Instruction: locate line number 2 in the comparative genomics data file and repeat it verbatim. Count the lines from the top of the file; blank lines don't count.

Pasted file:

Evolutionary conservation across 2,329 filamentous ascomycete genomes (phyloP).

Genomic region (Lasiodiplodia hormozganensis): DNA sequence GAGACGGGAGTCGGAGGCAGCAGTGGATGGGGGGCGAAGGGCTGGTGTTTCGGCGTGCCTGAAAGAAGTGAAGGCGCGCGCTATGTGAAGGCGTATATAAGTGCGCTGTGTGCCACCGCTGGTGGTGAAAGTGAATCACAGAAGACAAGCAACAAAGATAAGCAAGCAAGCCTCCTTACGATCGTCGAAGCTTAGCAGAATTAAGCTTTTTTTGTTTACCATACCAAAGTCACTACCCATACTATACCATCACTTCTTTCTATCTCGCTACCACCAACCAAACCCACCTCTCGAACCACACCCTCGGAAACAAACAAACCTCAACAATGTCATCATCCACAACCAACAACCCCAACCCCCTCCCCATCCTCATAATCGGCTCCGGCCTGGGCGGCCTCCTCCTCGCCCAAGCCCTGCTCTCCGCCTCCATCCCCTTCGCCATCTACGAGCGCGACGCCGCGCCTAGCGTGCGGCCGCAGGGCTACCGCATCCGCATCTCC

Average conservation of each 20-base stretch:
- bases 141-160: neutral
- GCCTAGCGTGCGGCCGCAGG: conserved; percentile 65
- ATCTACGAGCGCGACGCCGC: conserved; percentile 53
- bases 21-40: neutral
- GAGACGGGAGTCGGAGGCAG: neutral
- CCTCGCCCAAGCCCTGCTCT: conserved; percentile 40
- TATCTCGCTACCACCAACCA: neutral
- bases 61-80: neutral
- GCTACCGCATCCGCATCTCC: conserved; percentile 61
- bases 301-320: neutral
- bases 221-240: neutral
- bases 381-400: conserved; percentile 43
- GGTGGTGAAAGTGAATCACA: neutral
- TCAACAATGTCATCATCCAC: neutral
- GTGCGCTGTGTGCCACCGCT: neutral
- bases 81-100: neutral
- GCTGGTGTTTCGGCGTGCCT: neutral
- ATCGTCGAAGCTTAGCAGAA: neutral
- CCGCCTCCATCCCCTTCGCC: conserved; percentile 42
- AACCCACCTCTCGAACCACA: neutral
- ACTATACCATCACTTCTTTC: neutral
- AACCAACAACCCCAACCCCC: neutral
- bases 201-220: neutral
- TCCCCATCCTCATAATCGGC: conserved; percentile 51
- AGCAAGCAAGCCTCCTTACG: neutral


Genomic region (Lasiodiplodia hormozganensis): DNA sequence GAGACGGGAGTCGGAGGCAGCAGTGGATGGGGGGCGAAGGGCTGGTGTTTCGGCGTGCCTGAAAGAAGTGAAGGCGCGCGCTATGTGAAGGCGTATATAAGTGCGCTGTGTGCCACCGCTGGTGGTGAAAGTGAATCACAGAAGACAAGCAACAAAGATAAGCAAGCAAGCCTCCTTACGATCGTCGAAGCTTAGCAGAATTAAGCTTTTTTTGTTTACCATACCAAAGTCACTACCCATACTATACCATCACTTCTTTCTATCTCGCTACCACCAACCAAACCCACCTCTCGAACCACACCCTCGGAAACAAACAAACCTCAACAATGTCATCATCCACAACCAACAACCCCAACCCCCTCCCCATCCTCATAATCGGCTCCGGCCTGGGCGGCCTCCTCCTCGCCCAAGCCCTGCTCTCCGCCTCCATCCCCTTCGCCATCTACGAGCGCGACGCCGCGCCTAGCGTGCGGCCGCAGGGCTACCGCATCCGCATCTCC